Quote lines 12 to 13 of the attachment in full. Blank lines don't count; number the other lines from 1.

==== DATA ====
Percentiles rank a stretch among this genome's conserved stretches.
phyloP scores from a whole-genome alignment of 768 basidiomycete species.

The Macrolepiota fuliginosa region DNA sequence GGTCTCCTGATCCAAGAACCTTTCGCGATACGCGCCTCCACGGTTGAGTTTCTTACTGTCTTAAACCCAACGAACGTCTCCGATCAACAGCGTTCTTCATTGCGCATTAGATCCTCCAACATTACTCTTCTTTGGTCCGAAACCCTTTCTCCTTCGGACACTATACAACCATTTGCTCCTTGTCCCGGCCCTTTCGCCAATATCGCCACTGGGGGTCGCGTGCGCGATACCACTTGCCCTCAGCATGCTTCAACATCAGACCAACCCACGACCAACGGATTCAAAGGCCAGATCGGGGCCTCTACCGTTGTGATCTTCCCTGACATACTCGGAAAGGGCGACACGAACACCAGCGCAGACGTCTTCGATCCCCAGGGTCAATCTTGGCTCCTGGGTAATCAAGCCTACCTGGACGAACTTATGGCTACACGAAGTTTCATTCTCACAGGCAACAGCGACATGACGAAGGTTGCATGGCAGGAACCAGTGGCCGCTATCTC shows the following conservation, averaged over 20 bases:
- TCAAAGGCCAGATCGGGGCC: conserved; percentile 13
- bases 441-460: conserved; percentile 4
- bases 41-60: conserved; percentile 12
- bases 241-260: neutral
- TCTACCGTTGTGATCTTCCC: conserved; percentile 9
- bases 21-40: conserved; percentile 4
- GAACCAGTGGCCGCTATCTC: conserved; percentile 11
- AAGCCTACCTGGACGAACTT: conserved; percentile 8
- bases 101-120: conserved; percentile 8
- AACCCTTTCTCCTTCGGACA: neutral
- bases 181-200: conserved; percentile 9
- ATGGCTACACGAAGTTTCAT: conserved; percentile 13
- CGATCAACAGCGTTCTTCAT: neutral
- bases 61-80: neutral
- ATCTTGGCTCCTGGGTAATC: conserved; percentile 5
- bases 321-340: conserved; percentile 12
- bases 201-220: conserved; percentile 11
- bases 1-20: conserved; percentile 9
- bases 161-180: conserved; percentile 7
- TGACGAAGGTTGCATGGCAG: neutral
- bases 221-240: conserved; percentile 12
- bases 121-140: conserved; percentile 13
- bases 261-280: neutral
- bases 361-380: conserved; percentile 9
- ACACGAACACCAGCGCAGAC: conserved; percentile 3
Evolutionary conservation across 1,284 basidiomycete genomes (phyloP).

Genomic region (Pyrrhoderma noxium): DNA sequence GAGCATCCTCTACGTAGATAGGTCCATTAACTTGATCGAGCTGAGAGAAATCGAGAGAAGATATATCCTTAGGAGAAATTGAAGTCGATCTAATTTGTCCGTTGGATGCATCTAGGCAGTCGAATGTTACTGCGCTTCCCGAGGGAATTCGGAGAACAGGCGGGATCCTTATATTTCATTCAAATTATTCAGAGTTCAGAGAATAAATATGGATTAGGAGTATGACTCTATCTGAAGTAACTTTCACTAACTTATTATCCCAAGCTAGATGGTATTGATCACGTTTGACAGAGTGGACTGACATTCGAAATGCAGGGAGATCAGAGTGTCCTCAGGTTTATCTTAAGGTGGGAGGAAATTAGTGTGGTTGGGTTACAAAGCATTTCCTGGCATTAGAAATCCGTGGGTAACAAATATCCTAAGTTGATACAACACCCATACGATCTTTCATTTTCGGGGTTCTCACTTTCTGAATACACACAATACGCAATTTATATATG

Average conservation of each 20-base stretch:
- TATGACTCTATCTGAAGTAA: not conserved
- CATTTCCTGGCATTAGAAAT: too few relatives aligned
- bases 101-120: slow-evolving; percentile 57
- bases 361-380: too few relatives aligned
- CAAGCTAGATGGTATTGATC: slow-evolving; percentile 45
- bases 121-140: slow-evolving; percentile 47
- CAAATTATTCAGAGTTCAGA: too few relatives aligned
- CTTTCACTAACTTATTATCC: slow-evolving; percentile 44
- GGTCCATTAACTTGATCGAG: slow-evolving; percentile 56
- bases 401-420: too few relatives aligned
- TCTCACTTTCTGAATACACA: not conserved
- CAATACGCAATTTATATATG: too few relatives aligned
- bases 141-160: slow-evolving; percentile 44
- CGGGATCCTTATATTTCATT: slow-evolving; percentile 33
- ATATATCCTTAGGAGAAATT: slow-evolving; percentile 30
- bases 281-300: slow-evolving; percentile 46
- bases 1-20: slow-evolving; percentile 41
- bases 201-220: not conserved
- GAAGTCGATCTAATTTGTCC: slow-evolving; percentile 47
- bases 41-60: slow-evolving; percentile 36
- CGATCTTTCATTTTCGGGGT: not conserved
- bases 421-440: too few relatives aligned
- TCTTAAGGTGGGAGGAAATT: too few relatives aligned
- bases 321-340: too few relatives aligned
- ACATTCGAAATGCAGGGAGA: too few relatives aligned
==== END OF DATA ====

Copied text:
- bases 101-120: conserved; percentile 8
- AACCCTTTCTCCTTCGGACA: neutral